Amanda Clark was born and raised in Fairfax. Though her introduction to ballet began at a local studio, her talent and passion has taken her to the prestigious School of American Ballet in New York City and beyond.
With the ongoing support of her family, Clark looks forward to beginning her professional career in dance with Pacific Northwest Ballet.
When did you first realize you wanted to pursue ballet seriously as a possible career?
I took dance classes at a studio five minutes away from my home when until I was 12. A ballet teacher, Shirley Bennett, came to my studio and suggested that I take a summer course at the Washington School of Ballet in D.C. where she also taught. I went for the summer and they accepted me into their winter program. That was my first real exposure to professional ballet. Before that, I had never considered ballet as a career. When I was 15, I auditioned and was accepted to the School of American Ballet in New York City to really focus on training for a career in ballet.
What do you enjoy doing in your free time? What is the best way for you to de-stress?
I still enjoy reading. Between dance and college classes, I don’t have another much time for a hobby. I mostly like to spend time with my friends and unwind. I also like to cook and go out to eat.
How has your experience performing in "The Nutcracker" in 2002 influenced and grown you to be the dancer you are today?
Most young dancers get the opportunity to perform in Nutcrackers all around the country. It is a good opportunity for dancers to get used to and feel more comfortable on stage. I’ve performed in both student and professional company Nutcrackers, which has helped me gain confidence and experience on stage.
Describe your experiences at the School of American Ballet.
I left home when I turned 15 to study at the School of American Ballet in NYC. This training is what allowed me to make the transition from student to professional. In this school, you have ballet classes six days a week. Attending the Professional Children’s School for high school allowed me to work my schoolwork around my ballet schedule so that I could train intensively and not just attend classes during evening hours. I had many options and opportunities when I decided to leave SAB after high school graduation.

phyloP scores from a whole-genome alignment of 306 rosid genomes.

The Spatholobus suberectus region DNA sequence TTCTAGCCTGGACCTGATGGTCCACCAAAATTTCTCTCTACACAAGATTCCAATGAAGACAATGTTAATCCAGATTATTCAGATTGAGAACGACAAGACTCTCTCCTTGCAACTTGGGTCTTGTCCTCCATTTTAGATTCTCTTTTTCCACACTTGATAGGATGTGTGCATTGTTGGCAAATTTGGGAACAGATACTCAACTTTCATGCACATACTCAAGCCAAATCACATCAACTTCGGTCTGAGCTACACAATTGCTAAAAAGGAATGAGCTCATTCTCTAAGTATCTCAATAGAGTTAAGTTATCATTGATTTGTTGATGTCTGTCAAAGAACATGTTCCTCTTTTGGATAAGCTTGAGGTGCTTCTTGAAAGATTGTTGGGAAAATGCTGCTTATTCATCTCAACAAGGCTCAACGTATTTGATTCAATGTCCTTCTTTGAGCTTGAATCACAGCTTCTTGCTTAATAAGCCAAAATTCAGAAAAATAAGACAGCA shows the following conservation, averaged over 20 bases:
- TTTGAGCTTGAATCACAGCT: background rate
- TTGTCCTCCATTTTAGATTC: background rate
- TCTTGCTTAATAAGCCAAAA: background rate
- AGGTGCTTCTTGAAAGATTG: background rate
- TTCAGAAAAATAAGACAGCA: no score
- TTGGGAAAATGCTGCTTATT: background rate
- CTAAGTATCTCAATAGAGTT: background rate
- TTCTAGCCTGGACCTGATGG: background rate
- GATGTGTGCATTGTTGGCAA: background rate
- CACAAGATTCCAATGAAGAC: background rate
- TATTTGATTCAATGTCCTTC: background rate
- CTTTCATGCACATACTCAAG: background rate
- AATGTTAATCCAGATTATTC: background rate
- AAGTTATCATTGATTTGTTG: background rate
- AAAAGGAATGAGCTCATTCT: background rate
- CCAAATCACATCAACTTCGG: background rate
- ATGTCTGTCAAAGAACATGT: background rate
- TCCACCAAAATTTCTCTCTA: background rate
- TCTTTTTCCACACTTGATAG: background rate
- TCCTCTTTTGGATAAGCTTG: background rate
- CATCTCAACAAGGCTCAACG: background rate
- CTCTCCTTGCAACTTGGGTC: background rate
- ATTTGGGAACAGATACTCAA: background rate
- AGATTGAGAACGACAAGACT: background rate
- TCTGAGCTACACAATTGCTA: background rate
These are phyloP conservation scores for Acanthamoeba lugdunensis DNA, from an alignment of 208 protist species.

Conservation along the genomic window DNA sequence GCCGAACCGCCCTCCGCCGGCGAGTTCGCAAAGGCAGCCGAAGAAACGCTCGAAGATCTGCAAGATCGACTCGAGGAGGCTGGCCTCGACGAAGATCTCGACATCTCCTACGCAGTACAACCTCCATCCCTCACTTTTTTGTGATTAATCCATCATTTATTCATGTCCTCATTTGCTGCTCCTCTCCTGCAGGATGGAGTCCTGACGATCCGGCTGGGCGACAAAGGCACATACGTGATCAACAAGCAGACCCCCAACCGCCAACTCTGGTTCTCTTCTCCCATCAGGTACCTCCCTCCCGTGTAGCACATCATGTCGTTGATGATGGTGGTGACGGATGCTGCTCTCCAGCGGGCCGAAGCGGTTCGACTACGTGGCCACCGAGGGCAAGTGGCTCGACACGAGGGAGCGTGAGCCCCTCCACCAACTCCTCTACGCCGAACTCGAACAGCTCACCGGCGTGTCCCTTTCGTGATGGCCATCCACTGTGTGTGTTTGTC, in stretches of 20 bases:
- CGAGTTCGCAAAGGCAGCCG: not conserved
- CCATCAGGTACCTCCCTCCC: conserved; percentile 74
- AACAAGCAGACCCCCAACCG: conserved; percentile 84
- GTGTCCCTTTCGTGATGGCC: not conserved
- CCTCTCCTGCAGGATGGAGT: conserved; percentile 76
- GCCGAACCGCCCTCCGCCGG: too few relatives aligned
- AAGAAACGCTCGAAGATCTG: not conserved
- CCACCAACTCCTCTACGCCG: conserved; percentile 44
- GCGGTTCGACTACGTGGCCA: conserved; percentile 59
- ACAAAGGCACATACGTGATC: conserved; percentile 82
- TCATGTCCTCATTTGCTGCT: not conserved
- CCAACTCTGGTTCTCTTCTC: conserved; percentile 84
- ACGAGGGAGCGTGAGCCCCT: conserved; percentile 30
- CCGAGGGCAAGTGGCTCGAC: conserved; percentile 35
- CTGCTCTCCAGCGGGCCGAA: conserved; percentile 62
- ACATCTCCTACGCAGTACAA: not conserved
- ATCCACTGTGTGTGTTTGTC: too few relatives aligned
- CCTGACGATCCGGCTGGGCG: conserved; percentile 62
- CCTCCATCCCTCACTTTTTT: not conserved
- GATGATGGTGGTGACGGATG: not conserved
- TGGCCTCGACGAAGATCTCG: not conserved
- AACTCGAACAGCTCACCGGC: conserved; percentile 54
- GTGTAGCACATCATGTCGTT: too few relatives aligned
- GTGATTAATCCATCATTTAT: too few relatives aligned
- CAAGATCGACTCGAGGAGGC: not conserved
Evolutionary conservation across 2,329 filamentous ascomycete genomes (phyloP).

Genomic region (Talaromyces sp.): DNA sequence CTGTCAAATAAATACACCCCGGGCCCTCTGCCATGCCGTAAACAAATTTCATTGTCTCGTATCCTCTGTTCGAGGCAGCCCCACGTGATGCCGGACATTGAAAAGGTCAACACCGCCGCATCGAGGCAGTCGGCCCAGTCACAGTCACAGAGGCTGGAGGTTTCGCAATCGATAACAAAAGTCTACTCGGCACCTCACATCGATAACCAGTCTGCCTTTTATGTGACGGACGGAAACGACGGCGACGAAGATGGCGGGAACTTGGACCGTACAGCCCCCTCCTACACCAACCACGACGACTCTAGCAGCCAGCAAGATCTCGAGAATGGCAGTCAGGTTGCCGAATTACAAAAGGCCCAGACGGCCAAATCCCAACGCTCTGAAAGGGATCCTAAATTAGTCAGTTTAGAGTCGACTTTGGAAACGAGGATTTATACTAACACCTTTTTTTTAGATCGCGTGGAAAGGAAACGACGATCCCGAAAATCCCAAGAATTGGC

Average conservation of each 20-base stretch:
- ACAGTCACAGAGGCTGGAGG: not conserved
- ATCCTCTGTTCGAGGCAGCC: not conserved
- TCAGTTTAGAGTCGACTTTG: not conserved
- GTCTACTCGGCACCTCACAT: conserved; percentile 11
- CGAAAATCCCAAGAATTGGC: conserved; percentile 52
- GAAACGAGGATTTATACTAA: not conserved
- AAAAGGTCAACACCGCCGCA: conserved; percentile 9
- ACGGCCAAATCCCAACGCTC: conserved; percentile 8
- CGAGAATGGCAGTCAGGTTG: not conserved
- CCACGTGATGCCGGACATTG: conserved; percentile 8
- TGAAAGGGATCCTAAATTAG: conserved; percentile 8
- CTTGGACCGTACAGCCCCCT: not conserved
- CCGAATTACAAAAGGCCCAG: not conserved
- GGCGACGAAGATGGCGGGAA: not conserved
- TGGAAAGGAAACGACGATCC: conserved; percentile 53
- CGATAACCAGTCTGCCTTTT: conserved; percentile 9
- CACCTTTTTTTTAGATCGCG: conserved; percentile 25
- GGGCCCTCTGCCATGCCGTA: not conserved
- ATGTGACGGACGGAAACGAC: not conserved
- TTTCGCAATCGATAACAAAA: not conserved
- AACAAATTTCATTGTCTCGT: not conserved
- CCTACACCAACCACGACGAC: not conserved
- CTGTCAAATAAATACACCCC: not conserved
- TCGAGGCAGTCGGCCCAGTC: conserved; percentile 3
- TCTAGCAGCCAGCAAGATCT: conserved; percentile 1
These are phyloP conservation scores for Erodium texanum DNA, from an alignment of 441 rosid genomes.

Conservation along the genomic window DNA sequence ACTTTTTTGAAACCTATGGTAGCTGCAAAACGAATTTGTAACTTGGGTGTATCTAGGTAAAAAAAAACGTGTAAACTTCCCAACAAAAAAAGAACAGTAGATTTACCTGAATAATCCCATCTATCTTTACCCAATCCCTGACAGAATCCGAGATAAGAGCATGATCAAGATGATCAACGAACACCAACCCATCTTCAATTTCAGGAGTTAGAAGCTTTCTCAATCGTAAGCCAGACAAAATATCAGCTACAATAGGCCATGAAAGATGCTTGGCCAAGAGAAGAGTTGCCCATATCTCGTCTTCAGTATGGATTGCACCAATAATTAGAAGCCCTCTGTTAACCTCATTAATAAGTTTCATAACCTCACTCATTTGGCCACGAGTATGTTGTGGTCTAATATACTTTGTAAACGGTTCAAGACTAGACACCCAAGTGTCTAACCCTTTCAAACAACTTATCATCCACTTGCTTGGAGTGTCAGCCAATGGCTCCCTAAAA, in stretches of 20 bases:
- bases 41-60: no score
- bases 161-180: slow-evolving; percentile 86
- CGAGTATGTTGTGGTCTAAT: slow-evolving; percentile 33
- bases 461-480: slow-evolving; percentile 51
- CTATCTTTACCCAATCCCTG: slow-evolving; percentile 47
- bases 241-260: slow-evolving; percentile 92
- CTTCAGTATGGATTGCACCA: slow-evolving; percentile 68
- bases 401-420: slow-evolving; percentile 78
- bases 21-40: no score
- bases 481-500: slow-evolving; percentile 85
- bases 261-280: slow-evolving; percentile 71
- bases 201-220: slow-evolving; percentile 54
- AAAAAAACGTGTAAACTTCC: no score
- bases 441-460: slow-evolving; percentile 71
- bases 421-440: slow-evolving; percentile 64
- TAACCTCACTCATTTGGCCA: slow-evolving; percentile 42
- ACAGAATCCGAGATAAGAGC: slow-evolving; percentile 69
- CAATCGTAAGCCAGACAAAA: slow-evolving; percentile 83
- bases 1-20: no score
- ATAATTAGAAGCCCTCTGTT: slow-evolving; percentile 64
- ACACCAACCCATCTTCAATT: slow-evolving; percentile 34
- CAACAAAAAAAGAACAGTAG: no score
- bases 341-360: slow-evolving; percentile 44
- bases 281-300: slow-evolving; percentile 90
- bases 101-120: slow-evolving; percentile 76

Are you involved in any performances currently?
I am currently on summer vacation after finishing a year in the Professional Division at the Pacific Northwest Ballet School, performing with both the school and the company. Starting in September I will be an apprentice with the Pacific Northwest Ballet in Seattle, Wash.
What is your favorite part about being a ballet dancer?
I am just so lucky and happy to take what I enjoy and am passionate about and turn it into a career. I also take classes part-time with Seattle University thanks to Pacific Northwest Ballet Second Stage Program. The way I see it, I have the best of both worlds.
What are some challenging aspects?
One of the more obvious challenges is that it is a very physical career. You need your body to be healthy and in good shape. Avoiding injuries and taking care of them when you are injured are essential. It can also be a very competitive. It’s important to have balance from the studio and the stage in your life, such as a supportive family and friends, which I have been amazingly lucky to have.
How accurately does the movie "Center Stage" depict the reality of being a ballet dancer?
The movie was based on the School of American Ballet and filmed in Lincoln Center, where I lived and trained for three years. The film does a decent job of showing what ballet is like besides a bit of over-dramatic depictions of stereotypes.
What is some advice you would give to aspiring dancers?
Remember why you love dancing when things get hard. Pursue all options. One great thing about ballet and dance, in general, is that there is a place for everyone. You just have to find your niche.
What is your favorite childhood memory growing up in the Burke area?
I lived near Lake Royal. The house I lived in originally was on the backside of the soccer fields. I grew up in that park. I spent time on the playground, biking around the lake, playing soccer, and my favorite — feeding bread to the birds. I also was on the jump rope team at Laurel Ridge Elementary School — the Ridge Ropers. That was a lot of fun.